Every attack hasn't been successful.
Hackers continue to test state election systems for weaknesses, according to government officials.
Cyber adversaries, possibly tied to foreign nations, attempted to access at least 20 state voter registration systems and successfully accessed four, said an ABC News report. Voter registration systems, unlike the machines voters will cast their ballot on, connect to the internet.
Last month, the FBI issued a warning that hackers attacked two states’ voter registration databases, successfully accessing Illinois’ records. Experts at different House hearings testified the breaches appear to be motivated by money, not attempts to manipulate voter information.
“Initial investigations suggest no voter data was changed," David Becker, executive director of the Center for Election Innovation and Research, told a House committee Sept. 13. "The voter registration list remained intact. The primary goal of the hack seemingly being to access personal data for purposes related to identity theft rather than to manipulate the voter lists themselves."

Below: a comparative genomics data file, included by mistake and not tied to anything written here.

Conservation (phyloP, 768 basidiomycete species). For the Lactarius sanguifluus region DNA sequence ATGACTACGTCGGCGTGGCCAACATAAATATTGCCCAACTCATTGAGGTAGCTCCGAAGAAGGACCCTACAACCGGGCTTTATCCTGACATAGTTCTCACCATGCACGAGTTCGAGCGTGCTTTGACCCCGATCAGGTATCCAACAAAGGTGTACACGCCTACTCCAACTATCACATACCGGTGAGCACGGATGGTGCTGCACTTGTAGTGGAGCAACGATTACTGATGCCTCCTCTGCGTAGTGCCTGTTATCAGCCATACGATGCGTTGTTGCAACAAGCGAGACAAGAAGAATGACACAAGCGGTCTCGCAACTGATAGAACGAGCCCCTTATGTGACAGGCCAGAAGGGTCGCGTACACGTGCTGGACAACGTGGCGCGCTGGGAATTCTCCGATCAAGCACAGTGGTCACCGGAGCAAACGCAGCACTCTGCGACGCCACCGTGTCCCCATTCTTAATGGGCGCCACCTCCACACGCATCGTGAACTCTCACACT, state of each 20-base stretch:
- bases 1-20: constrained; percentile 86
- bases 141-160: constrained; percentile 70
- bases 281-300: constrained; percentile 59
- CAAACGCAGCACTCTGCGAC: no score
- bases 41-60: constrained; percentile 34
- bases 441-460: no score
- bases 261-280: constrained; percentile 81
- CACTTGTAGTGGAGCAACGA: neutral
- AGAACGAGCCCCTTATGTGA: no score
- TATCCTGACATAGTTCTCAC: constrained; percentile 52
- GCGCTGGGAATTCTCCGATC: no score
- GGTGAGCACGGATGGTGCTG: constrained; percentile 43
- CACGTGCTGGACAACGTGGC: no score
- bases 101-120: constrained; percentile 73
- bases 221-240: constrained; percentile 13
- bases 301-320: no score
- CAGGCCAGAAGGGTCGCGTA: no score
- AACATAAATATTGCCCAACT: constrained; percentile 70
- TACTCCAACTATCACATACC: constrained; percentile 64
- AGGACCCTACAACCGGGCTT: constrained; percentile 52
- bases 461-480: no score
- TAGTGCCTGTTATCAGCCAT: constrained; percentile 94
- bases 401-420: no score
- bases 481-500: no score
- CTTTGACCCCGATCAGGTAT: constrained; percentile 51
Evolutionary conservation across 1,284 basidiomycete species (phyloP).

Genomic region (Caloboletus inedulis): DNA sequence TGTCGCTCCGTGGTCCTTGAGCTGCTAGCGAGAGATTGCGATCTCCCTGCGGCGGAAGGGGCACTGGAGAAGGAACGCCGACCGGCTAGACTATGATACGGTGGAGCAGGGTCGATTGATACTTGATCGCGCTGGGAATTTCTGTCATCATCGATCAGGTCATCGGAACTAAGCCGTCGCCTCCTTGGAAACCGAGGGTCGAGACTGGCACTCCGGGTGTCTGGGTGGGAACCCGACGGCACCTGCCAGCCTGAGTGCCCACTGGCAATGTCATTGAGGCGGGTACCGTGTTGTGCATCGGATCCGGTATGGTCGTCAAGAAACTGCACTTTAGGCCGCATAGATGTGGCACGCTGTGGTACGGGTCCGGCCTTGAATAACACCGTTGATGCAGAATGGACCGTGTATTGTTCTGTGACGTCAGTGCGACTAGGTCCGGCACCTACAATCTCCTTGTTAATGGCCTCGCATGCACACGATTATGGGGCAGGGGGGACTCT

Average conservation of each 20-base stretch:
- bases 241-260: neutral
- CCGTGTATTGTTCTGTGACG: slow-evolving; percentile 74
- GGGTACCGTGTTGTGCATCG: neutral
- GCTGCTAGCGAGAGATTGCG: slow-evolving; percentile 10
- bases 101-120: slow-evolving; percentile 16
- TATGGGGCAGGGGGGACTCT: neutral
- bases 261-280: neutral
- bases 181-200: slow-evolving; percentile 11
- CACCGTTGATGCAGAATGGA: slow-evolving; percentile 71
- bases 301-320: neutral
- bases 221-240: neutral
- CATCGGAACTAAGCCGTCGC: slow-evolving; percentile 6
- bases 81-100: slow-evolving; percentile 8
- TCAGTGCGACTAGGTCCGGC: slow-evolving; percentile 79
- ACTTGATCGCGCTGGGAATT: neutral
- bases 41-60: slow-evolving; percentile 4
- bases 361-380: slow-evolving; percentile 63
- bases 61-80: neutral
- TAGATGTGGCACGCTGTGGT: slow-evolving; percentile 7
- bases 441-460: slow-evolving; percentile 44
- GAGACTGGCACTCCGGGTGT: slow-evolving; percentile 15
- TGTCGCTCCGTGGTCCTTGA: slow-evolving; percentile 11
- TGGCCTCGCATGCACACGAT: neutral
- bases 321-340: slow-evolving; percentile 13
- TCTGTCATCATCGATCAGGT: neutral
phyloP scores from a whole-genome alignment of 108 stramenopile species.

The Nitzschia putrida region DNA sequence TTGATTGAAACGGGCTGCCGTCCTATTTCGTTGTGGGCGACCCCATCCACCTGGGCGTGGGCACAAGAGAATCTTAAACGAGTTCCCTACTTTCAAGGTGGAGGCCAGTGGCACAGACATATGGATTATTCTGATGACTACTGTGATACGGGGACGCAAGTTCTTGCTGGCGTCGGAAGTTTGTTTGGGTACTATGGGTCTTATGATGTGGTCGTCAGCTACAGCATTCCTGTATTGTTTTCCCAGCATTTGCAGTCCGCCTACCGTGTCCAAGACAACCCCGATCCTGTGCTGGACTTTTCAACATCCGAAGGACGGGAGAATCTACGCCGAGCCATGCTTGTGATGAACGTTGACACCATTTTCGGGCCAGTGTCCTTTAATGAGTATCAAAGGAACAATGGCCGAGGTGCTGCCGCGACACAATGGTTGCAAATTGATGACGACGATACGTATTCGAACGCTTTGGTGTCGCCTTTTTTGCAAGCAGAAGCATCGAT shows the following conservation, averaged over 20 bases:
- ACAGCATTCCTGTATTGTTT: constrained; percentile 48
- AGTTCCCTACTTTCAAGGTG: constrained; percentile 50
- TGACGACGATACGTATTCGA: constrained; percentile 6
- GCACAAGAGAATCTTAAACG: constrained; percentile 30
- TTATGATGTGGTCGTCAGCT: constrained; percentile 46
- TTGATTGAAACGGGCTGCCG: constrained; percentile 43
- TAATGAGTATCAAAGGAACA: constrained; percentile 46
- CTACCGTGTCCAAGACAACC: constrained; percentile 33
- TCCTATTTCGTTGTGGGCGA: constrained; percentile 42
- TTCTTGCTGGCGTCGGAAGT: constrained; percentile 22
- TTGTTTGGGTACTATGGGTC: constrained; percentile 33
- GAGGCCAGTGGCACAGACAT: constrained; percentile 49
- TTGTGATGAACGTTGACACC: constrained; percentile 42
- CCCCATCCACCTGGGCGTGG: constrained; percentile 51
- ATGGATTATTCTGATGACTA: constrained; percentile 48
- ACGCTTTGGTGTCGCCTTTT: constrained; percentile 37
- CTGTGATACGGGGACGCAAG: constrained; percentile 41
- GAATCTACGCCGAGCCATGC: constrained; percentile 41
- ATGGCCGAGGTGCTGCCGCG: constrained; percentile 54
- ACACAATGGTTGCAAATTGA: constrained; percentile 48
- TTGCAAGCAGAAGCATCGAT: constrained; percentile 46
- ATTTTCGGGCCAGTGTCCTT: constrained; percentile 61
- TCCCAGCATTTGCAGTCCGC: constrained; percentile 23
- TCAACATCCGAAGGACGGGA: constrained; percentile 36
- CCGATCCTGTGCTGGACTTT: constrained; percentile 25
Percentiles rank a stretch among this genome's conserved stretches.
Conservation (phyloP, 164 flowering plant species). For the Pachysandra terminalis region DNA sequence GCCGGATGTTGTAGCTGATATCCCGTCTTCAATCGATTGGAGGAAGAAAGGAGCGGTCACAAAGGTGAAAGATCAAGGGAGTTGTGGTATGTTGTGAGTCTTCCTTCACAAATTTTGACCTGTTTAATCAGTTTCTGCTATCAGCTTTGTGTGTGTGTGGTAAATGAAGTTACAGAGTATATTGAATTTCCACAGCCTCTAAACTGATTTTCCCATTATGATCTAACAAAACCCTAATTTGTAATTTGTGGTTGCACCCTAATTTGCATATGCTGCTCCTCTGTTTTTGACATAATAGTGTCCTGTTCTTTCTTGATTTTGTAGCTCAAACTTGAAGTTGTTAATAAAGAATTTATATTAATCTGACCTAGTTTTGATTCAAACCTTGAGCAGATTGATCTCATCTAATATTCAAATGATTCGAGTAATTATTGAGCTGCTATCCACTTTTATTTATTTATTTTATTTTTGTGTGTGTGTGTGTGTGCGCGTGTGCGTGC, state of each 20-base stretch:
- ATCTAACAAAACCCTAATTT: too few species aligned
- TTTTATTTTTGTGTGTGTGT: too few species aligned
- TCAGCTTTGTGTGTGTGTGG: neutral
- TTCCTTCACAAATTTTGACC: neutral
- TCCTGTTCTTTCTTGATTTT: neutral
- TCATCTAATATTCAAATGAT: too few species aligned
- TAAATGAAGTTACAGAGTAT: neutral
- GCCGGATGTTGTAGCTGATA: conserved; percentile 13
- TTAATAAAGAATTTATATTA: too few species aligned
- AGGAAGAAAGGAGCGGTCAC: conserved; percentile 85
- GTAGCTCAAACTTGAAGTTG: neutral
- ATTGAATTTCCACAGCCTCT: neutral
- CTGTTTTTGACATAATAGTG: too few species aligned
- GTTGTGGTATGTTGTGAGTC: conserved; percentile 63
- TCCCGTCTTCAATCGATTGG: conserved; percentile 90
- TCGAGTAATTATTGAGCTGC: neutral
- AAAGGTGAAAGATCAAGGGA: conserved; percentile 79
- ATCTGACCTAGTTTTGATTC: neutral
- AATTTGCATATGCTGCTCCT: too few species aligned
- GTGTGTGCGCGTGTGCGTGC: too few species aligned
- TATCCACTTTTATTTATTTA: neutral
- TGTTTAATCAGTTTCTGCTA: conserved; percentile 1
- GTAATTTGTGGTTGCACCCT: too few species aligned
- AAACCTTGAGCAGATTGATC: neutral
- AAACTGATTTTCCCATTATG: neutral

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The attackers appeared to be copying voter registration information, possibly to sell it, said Andy Ozment, Homeland Security Department assistant secretary for cybersecurity and communications, during a Sept. 28 House hearing. Voter registration systems will always be targets for hackers because of the personal information they hold, he said. The department shares current threat information through the Multi-State Information Sharing and Analysis Center.
“When you carefully monitor a system, you're gonna see more bad guys poking and prodding at it because they’re always poking and prodding,” Ozment said.
DHS kicked off an election cybersecurity awareness campaign Aug. 15 and offered assistance to states. Homeland Security Secretary Jeh Johnson previously said the department was considering designating election systems as critical infrastructure, a move some states saw as overreach. States slowly accepted assistance: Only nine states opted in by Sept. 21, but Johnson on Oct. 1 said 21 have contacted the department about its services.
Find more coverage at Election Security Spotlight.
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